I need feminism because…

I warned you I might start blogging about my burgeoning social conscience. A list for you:

At 12 a man called me over to his car, as if to ask for directions. When I leant towards the window I saw he was naked from the waist down, masturbating.

At 13 a boy who was 16 put my hand on his cock even though I didn’t want to touch it. I went home feeling confused, uncomfortable and scared about telling my mum what had happened.

At 14 my boyfriend had sex with me after I told him no, I wasn’t ready.

At 18 my new boss told me I’d got the job before I’d even opened my mouth. It was intended, and taken, as a compliment.

At 20 I was walking home from a supermarket in broad daylight and a man opened his coat and flashed me.

At 22 a man I was about to rent a flat from told me the contract couldn’t go through unless I increased the bond payment. When J phoned to find out what the problem was he was told the initial payment was fine.

At 24 a man in a Ford Cortina slowed to a crawl beside me as I was walking home and started shouting as if he knew me. “Just get in the car. We can talk. Don’t be so stubborn.” It terrified me because I knew no one would intervene in something that looked like a lovers’ tiff, and because he followed me all the way to my flat. I shut the door behind me suffused with white terror, convinced he’d try to get into the building.

At 25 I bought a flat with J, and made all the initial arrangements with the estate agents and mortgage brokers. Every single one of them, independently of each other, reverted to calling J once they met him.

At 26 a man yelled “Keep it up, fat bitch,” while I was out jogging.

At 27 while I was walking home from a nightclub a man shouted “Alright, how’s ya night?” I ignored him, which is what you do when you’re alone at 1am on the streets of London. He retaliated by shouting “Too fucking good for me are ya, you white cunt.”

At 28 my boss kissed me on the back of the neck in the staff canteen then murmured “You didn’t even jump, you must have liked it,” into my ear. He later claimed it was a joke.

I need feminism because I’ve spent my life making excuses for these stories. It’s normal, it happens to everyone, I shouldn’t make a fuss, I should take a joke.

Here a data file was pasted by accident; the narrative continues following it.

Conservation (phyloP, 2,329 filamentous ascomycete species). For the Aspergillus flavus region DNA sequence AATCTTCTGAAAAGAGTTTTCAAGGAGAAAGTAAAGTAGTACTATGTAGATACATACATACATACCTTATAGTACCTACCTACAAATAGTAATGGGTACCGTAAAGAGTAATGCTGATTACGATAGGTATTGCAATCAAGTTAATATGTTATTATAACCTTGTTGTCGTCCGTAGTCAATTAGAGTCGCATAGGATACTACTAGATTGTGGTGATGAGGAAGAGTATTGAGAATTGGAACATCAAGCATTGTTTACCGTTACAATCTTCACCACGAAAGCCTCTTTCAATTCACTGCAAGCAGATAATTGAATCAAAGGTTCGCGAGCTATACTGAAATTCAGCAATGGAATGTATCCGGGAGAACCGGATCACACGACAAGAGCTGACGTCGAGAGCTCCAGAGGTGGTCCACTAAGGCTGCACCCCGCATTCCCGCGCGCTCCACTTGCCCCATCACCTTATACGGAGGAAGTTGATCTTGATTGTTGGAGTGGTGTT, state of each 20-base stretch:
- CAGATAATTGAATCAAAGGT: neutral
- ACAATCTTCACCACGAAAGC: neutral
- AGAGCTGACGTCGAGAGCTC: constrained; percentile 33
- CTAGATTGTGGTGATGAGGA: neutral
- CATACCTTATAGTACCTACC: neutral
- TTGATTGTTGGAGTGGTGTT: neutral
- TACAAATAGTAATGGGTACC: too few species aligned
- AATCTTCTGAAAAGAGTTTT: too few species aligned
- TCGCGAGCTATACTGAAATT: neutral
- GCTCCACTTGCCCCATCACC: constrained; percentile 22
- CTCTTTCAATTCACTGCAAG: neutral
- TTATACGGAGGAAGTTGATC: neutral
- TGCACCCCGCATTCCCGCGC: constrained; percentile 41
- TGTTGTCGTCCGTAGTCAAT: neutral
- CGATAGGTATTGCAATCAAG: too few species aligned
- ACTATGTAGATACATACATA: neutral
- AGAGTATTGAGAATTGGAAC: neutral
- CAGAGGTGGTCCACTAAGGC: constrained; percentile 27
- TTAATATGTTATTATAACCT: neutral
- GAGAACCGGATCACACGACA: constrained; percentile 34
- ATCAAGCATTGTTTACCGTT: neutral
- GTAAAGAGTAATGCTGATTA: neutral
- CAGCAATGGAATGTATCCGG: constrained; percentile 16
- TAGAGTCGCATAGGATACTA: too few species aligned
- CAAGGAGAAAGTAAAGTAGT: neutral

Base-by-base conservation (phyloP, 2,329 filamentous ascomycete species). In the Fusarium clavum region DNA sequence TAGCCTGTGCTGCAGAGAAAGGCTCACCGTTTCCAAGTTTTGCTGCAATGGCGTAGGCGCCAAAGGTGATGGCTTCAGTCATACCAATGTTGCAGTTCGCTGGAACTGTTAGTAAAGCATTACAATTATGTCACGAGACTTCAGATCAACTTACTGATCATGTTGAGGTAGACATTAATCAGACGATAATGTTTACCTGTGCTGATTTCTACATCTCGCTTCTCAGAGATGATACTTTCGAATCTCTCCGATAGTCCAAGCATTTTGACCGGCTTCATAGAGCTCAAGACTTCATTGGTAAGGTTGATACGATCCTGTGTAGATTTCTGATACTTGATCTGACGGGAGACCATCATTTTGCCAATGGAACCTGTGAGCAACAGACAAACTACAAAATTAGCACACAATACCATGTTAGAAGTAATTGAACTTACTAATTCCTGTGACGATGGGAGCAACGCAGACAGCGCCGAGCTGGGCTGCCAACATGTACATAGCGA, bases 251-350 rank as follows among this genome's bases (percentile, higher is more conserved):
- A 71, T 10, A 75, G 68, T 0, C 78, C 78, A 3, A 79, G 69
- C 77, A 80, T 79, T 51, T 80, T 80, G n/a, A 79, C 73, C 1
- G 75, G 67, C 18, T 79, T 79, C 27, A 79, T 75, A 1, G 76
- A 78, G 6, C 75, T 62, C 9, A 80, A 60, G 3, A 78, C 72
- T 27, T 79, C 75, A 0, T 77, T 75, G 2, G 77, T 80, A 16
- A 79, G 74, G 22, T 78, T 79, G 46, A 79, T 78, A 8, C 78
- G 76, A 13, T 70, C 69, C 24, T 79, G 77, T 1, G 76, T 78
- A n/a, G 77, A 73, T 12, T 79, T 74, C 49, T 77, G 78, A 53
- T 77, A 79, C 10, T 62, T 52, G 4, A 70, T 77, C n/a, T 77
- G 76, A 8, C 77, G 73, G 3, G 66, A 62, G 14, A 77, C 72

I need feminism because I’m not an overly unlucky woman who’s had more than her fair share of run-ins with sexist men. I am one voice among tens of thousands who live this every day. Making excuses, laughing awkwardly, worrying if their skirts are too short or whether they were asking for it.

I’ve been following https://twitter.com/EverydaySexism with my heart in my mouth, appalled by the casual familiarity of the stories shared. It is vital these voices are heard, but it’s hard to feel uplifted by the movement when I think about the size and scope of what’s being said.

I don’t feel like a glass ceiling is the right metaphor anymore. Glass is optimistic, hopeful. You can see through it to what’s beyond. It can be shattered by a well-aimed blow from a stiletto or steel-toed boot (depending on your brand of feminism).

I’m not looking at glass right now. I feel desolate and defeated, staring up at a breeze block wall as high and wide as the entire fucking world. I don’t have a clue where to start to make even the smallest dent.


No comments yet»

Leave a Reply

Fill in your details below or click an icon to log in:

WordPress.com Logo

You are commenting using your WordPress.com account. Log Out /  Change )

Google+ photo

You are commenting using your Google+ account. Log Out /  Change )

Twitter picture

You are commenting using your Twitter account. Log Out /  Change )

Facebook photo

You are commenting using your Facebook account. Log Out /  Change )


Connecting to %s

%d bloggers like this: